A Profile of Alan Muller of Port Penn: An Environmental Activist and Executive Director of Green Delaware
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Much of Green Delaware’s support comes from an annual $10,000-$15,000 grant from the New Jersey Environmental Federation and Environmental Endowment for New Jersey. The grant recognizes Green Delaware’s work to limit water pollution, particularly in the Delaware River. Jane Nogaki, founding chair of the endowment, says Muller “is at the top of Delaware environmental groups. He can be confrontational without being belligerent, his arguments are well-grounded, and he asks questions rather than making accusations.”
Muller clearly has scored victories—a ban on industrial incinerators probably is his most significant—but most observers agree he could have accomplished much more with a less rigid approach. “Alan rarely declares victory,” says Flaherty. “What I would consider victories in a lot of cases he considers defeats.”
Bill Zak, of Citizens for Clean Power in Sussex County, understands Muller’s attitude. “He knows that conciliation often means things getting dropped in a drawer and forgotten.”
Flaherty and Nancy Willing, author of the liberal “Delaware Way” blog, exemplify another Muller trait: burning bridges.
Flaherty calls Muller “an incredibly bright man who has made environmentalism mainstream in Delaware,” then adds, “Alan has not spoken to me since January of 2006.” According to Muller, “John stabbed me in the back” during his campaign against incinerators.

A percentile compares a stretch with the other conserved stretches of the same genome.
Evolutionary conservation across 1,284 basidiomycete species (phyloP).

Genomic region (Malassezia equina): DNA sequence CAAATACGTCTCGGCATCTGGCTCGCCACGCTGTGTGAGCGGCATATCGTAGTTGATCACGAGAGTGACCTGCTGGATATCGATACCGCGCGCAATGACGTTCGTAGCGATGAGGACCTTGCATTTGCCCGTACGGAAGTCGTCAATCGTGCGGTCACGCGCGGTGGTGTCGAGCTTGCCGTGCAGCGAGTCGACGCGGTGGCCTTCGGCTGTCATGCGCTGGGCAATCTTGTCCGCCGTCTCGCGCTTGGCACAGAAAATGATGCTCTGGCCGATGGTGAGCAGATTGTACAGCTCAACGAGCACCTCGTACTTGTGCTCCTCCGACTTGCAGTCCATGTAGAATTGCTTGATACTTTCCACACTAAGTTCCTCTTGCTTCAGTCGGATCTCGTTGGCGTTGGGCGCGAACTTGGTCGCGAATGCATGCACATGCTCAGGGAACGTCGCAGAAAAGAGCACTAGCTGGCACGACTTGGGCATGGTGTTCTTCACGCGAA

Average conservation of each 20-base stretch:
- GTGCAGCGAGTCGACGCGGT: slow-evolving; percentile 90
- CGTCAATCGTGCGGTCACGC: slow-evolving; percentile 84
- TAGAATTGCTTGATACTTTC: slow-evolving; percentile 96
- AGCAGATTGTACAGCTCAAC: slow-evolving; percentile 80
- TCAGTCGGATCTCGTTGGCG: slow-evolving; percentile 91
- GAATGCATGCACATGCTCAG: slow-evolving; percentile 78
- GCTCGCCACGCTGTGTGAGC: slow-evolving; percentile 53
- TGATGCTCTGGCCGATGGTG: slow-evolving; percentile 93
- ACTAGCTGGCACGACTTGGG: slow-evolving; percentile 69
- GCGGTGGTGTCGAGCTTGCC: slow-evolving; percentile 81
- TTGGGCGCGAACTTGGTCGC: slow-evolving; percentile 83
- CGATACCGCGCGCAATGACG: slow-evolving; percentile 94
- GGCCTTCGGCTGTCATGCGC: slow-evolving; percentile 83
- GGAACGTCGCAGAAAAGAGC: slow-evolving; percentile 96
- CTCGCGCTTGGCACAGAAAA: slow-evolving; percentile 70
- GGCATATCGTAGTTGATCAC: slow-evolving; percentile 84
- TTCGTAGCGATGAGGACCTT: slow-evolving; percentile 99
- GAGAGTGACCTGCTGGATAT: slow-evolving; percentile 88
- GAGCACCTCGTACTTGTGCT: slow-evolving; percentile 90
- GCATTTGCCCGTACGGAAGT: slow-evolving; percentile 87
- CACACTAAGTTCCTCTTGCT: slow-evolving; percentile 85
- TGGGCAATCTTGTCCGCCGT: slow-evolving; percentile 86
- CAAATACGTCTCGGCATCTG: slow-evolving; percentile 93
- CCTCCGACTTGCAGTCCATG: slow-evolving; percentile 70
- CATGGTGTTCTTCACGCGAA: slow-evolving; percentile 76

Willing, also a Muller fan, says he cut her off when he perceived that she sided with the authorities in his dispute over upgrades to his Port Penn home.
Due in part to this penchant for severing ties and his prickly style, Muller has no prospective successor as director of Green Delaware. Kreshtool, Keller and Berryhill are all 80-plus, other allies have died, and younger people haven’t stepped forward.
“In my arrogance,” says Muller, “I thought if we set an example of being smarter, of having more principled behavior than other enviros, it would rub off. Ain’t happening. Maybe it’s my lack of leadership ability.”
If he leaves, Muller and others agree that Green Delaware will probably die, an event that has his foes rubbing their hands in anticipation. For others, like Jane Nogaki, it will be a great loss.
“Today, environmental groups are using social media to spread their message,” she says, “but there’s no substitute for local, grass-roots action. And that’s what Alan always did, standing up against the giants of industry and holding politicians accountable.”